The problem is that In ancient times, bitter flavors were extremely common; our ancestors ate what they could get—including a variety of wild greens and small fruits that weren’t bred to be sweet the way our grocery store varieties are today. As agricultural systems became more advanced and we could manipulate food to contain more pleasurable flavors, bitter notes slowly disappeared. Nowadays, they’re extremely rare to find on our plates in a world where sugar and salt dominate—even the most common bitter foods in our diet (coffee and chocolate!) are served with added sugar to make them more palatable.

As we’ve already covered, this is doing us a huge disservice, as bitter flavors prime the digestive tract for action, signaling the production of stomach acid, enzymes, and bile – and even encouraging peristalsis. Because of that metabolic element, bitters can even reduce cravings, help balance blood sugar, and keep your weight and hormones far more stable. 

Because we no longer consume bitter plant preparations in our diet, many herbalists believe that this a major “missing link” in our nationwide health puzzle. Herbalist Jim McDonald writes:

“I am a firm believer in Bitter Deficiency Syndrome: a notion which posits that much of the health woes faced by modern folk has at its root a lack of bitter flavor in the diet, and that many of the digestive problems for which we see bitters as a “remedy” are actually symptoms of deficiency of this flavor. Perhaps it is not right to think that bitters should be used to treat sluggish digestion, but that a lack of bitter flavor in one’s diet can be a cause of sluggish digestion. Perhaps many of the conditions calling for bitters as a remedy arise from their omission, not unlike rickets arises from a lack of vitamin D.”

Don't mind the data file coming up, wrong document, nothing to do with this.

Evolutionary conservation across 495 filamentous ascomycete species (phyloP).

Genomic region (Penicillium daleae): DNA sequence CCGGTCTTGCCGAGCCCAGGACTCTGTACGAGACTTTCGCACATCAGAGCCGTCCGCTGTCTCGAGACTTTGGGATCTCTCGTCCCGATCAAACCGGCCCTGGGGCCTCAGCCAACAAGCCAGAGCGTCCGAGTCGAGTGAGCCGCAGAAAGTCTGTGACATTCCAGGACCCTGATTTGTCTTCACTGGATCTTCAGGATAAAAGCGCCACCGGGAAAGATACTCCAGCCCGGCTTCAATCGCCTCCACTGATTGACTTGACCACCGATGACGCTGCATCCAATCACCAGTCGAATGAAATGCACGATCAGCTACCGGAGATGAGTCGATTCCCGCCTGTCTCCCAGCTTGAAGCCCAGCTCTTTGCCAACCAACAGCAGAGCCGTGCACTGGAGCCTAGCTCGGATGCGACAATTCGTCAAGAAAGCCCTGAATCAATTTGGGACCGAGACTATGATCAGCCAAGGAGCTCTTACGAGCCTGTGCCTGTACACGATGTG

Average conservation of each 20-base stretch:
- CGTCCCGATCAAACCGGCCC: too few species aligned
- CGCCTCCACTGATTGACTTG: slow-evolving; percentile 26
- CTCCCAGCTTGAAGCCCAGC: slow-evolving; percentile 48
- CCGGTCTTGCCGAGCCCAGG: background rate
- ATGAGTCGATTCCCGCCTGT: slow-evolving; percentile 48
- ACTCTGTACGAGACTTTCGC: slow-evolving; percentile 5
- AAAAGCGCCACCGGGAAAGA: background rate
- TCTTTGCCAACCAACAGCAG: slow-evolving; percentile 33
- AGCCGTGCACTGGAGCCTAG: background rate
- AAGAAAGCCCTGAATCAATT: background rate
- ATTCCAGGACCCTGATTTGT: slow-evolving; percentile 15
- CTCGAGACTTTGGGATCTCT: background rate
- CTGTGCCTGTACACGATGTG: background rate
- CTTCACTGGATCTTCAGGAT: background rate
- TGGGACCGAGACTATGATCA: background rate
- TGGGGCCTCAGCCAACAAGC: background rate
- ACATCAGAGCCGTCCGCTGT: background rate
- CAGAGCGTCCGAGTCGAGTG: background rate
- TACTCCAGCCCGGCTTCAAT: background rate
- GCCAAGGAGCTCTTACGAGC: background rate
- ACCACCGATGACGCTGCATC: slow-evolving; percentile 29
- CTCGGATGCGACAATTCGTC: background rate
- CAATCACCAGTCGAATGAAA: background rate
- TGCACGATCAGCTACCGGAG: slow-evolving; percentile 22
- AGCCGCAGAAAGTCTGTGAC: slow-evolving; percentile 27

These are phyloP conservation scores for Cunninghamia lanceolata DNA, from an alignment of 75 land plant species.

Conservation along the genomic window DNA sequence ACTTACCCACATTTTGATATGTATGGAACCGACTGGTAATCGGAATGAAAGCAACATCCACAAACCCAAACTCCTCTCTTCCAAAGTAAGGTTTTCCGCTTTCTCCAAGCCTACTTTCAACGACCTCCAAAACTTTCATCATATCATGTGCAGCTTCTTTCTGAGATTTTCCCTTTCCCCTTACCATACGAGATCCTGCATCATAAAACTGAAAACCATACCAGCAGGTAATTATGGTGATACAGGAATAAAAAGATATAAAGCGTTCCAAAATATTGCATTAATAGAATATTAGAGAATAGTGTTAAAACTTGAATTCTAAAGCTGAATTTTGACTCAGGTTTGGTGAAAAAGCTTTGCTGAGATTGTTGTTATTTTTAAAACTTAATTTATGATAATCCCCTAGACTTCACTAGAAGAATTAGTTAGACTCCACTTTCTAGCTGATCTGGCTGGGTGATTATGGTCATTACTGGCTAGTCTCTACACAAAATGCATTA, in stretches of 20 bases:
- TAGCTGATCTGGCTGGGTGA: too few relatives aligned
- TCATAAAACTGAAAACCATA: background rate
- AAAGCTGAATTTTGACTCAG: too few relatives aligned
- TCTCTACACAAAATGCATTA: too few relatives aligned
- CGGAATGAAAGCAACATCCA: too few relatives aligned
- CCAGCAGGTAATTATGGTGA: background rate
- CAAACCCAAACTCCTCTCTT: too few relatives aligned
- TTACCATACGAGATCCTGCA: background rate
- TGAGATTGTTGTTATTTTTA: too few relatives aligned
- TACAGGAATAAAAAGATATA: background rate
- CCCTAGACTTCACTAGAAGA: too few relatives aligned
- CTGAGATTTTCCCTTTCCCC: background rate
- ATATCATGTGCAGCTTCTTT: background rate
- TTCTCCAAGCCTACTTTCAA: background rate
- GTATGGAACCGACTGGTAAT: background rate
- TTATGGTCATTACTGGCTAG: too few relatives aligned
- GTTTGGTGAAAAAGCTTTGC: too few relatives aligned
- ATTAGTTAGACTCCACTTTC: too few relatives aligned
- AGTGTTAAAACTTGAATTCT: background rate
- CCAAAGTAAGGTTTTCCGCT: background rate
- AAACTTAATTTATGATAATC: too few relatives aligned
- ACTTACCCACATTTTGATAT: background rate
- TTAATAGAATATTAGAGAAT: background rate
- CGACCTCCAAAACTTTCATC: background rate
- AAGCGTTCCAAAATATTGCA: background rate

This is so powerful to me and something that my teachers stressed in almost every class. Each flavor was put on this planet for a reason, and we need all of them for proper functioning of the different organs in our body of which they have an affinity for.


Many bitters that benefit our microbiome and stimulate secretions, also double as ‘liver herbs,’ referred to as hepatic bitters.

Hepatic bitters specifically have an affinity for the liver, and directly stimulate the production of bile (which is crucial before fatty meals!) when consumed regularly.

Bile has 3 important functions:

  • As an emulsifier – (similar to soap washing greasy hands), which is critical to the emulsification and absorption of fats as well as fat soluble vitamins.
  • As an excretion route for bilirubin and excess hormones such as estrogen. Also excretes excess fat, cholesterol and fat-soluble toxins, along with other wastes in the body.
  • As a deodorizer for stool with a gentle laxative effect.